Big Inca

To: Bill

From: The Boss

Date: September 26

Manny’s concluded that the mills are, indeed, suitable for our needs, if we can get them into our hands. We can retrofit into the upper floors without raising suspicions, and move in and out like a normal business.

You were right about the ownership. Fran informs me there must be more than two hundred heirs at this point, many of them “address unknown.” That can be a real headache if we make a bid. Time-consuming, for certain. She did learn, though, nobody’s paid taxes on the property for at least 20 years, which gives me an idea.

First, you start a campaign to Save Our Mills. Get your history prof, the Vikings and Paul, anyone else you can think of to hold a public meeting – in the store or, better yet, the public library. Your make an emotional pitch and then organize. Emphasize the historic role of the mills, their place in yrUBbury’s identity, the fact they’ve become the proverbial elephant-in-the-living room everyone tries to ignore. Suggest they could house a small museum or tourism information center for now. Stress preserving the buildings, while you have a chance, before it’s too late.

Once that’s rolling, you raise the question, “Who owns the mills, anyway?” Which leads to the answer – irresponsible absentee landlords, who don’t even pay their taxes.

Keep yourself in the background through all of this. Let others take leadership.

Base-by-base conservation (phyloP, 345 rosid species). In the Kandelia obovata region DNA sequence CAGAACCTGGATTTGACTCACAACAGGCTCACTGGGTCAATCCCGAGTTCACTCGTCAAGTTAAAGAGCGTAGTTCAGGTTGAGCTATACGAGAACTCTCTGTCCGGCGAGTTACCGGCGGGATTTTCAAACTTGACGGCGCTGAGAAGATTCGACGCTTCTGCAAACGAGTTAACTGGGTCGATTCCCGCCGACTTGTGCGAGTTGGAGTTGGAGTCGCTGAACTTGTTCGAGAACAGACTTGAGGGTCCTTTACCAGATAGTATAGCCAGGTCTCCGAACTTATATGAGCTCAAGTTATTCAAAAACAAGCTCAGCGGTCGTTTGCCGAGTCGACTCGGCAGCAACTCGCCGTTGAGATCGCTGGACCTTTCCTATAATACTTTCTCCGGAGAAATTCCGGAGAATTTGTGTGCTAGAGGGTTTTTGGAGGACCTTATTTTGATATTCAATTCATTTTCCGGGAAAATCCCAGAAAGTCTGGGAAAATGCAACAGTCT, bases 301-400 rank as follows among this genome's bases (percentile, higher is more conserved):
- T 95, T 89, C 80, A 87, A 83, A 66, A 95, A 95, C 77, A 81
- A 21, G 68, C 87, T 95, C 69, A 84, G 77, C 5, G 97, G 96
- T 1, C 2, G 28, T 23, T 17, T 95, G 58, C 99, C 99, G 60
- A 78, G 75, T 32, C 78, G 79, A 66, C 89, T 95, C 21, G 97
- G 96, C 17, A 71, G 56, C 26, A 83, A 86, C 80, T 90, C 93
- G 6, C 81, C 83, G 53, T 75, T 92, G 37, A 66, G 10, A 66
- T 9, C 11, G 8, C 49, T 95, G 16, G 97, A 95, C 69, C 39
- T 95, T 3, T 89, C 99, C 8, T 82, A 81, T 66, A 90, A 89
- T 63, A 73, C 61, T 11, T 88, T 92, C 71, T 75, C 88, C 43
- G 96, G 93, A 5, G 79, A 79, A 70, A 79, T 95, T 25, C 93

All of this points to the second stage: convincing the city to step in to seize the property, either on a tax-lien or by eminent domain. Until now, they’ve had no incentive to do this – no buyer was on the horizon. At this point, however, Fran and Manny will have something cooked up – a group of “entrepreneurial angel investors” or a “foundation grant” or some other concept the locals will buy into – so we can promise that this project won’t cost the city a cent, but actually add an unexpected boost to the coffers. When we get to this stage, Fran and Manny will swing into town briefly, get your banker and real estate broker to speak privately with a few city councilors, convince them its “their” idea, that it’s found money in the budget. Maybe we’ll even throw in a few bucks for their council races.

The third phase invokes the promise of “creating new jobs,” originally in construction and renovation, and then in the commercial tenants to follow.

And you thought you had come across the master plan? You ain’t seen nothin’ yet, buster.

For now, put all of your energy into launching this Save Our Mills group. Can you get it up and running in two weeks?


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